Now you're probably wondering about what our secrets are. Cutting your work week from 80 hours back to a more sensible number is no small feat. (For us, it's more like the typical job we left, but it could be any number that works for you.) Getting back to a "regular" work week is probably high on your list of priorities if you're feeling overwhelmed and burnt out. The good news is that the ways to stay focused, be productive, and run a smart business are applicable across the board, regardless of your industry. We faced the same issues and challenges when we began our businesses that our clients have, and that our friends who are in business have, so we'd go so far as to say that our approach is pretty much universal. (At least until we find an exception to the rule.)

First, the best ways to structure your business.


Limit Yourself.

Hear us out, we know this sounds completely counterintuitive. People want to do a lot, right? Dream big, have a lot - that's the conventional wisdom approach. The only problem is, that approach doesn't work. If you have too much on your literal plate you can't eat it all, so why should your workload be any different. Don't try to do it all, you can't!

- Limit your goals to 5.Will it be a pain to pick five things you want more than everything else? You bet, but it will force you to think about your priorities. Think about what stuff, out of all the stuff you've heaped onto your massive work load pile, is stuff you actually need to do? Great. Now that you have that list, pick a few monthly and weekly goals that are in line with your big five goals. (Limit the number of smaller goals, too.)

- Limit the strategies you try. Heard of a new app, method, or platform? Great. Unless it addresses a specific problem that is standing between you and one of your big five goals, write down the details on that new, shiny thing and table it for later. You can't be on top of all the new things that are popping up every minute. Don't feel guilty for not knowing about and using everything. Your aim is to advance your business, not to master all the tools. Need some tool rehab? Paper and pencils are a great way to get back to basics.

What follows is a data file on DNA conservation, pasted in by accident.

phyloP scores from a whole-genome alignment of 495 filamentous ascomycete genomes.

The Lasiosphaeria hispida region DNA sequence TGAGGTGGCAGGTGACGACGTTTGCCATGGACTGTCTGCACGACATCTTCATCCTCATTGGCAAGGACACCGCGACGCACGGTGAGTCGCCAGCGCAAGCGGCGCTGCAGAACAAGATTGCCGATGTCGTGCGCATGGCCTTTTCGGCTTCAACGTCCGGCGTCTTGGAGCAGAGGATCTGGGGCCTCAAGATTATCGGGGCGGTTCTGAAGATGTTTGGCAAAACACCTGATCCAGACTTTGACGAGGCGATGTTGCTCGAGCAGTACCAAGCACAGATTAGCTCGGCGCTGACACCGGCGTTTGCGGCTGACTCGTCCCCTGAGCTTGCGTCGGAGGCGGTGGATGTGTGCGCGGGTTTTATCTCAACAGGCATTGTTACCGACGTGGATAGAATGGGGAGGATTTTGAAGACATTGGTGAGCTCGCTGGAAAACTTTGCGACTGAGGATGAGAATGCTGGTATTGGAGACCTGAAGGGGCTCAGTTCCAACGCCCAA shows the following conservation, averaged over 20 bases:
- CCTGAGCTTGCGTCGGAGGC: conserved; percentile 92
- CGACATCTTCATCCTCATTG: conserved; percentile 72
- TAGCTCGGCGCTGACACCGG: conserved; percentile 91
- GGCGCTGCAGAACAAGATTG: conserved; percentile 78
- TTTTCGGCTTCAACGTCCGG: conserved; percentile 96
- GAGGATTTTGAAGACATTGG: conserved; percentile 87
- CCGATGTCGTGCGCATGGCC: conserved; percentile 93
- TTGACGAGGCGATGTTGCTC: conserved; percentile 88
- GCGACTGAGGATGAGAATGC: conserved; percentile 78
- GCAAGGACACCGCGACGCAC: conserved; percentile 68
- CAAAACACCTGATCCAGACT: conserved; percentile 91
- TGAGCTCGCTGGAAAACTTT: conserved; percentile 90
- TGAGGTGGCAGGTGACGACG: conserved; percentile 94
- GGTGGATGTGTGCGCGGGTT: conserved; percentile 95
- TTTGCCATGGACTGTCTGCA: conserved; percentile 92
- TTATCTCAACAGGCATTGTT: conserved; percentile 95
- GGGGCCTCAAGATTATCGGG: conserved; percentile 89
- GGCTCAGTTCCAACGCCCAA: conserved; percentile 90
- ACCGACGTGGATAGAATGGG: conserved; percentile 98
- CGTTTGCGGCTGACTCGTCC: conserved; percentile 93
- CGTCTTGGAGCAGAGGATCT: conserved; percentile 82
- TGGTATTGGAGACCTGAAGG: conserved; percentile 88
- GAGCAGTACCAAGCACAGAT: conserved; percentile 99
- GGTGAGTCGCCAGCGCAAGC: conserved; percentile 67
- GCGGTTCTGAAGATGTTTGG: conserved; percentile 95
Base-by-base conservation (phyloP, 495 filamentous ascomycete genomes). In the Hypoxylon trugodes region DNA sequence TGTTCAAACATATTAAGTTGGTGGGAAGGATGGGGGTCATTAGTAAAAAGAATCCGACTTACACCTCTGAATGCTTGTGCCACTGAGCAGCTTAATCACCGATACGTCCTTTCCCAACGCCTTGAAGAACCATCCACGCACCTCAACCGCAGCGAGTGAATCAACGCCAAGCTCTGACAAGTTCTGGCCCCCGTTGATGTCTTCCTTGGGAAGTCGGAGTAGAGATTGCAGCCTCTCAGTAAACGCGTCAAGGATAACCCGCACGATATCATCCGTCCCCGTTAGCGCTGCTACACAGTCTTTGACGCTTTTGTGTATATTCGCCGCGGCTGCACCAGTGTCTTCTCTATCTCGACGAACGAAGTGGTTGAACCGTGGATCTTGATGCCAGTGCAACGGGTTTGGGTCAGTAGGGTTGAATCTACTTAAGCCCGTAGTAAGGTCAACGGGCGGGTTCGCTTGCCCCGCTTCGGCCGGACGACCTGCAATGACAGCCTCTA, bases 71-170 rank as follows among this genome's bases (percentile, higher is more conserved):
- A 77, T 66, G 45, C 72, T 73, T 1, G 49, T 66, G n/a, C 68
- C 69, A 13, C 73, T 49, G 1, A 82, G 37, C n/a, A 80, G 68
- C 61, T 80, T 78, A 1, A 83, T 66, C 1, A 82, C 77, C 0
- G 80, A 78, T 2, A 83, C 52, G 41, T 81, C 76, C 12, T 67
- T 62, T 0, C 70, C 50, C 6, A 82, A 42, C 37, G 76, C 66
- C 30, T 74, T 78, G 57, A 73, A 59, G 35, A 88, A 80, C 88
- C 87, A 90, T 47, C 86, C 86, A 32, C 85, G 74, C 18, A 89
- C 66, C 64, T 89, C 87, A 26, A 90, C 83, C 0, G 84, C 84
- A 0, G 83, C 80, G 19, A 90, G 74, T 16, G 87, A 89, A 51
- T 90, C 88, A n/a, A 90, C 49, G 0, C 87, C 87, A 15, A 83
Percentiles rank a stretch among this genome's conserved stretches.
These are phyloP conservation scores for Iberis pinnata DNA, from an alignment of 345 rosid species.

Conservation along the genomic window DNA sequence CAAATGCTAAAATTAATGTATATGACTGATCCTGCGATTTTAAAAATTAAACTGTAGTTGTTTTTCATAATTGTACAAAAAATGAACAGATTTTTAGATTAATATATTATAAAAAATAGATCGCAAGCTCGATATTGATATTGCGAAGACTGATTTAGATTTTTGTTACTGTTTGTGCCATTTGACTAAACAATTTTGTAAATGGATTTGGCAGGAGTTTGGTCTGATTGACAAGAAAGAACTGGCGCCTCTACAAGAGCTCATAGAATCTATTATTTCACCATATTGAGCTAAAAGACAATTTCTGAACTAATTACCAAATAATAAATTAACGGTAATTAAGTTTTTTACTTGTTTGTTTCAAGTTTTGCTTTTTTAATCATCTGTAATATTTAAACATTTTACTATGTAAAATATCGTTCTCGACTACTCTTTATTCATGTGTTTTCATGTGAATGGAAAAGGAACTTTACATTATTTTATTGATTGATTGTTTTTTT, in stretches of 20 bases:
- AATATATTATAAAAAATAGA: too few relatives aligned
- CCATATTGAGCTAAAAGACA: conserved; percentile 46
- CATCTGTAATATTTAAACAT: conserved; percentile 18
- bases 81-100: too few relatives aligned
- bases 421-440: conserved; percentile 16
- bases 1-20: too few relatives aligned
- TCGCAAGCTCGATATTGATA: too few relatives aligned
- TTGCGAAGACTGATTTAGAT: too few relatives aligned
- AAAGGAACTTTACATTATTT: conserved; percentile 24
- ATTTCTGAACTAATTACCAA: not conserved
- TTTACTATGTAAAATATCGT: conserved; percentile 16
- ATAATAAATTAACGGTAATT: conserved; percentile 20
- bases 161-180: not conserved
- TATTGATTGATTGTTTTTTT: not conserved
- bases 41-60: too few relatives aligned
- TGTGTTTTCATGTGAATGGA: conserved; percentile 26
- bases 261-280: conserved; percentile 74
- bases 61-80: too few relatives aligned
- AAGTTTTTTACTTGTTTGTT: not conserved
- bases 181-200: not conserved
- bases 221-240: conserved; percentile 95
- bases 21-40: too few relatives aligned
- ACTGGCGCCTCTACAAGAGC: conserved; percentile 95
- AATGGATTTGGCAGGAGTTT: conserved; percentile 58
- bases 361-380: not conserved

Stop Running Without a Plan
Sure you're busy, but no one is too busy to plan. Even pausing to take ten minutes to plan now will save you more than double that later when it's time to actually do the work. To move forward you need to stop, take a step back, and see the whole, bigger picture. Don't just react to things that happen, carve out a plan you can stick to. Then stick to it! Craft your goals and go after them with all you've got. Having trouble? Spend some time daydreaming about your most ambitious business goal. Now write it down. If you're having trouble putting it into words, draw it, cut and paste it onto a mood board, or turn it into a Pinterest board. Whatever you do, just don't limit it by what you think other people might say or forget about it. You can make it happen.

Do the Boring Stuff.
What needs improvement in business? From our experience, three things are typically at the top of the list. Clients, financials, and analytics. Clients get taken for granted, while financials and analytics seem both boring and difficult. What happens to financials and analytics? They get swept under the rug; abandoned for "more important" things.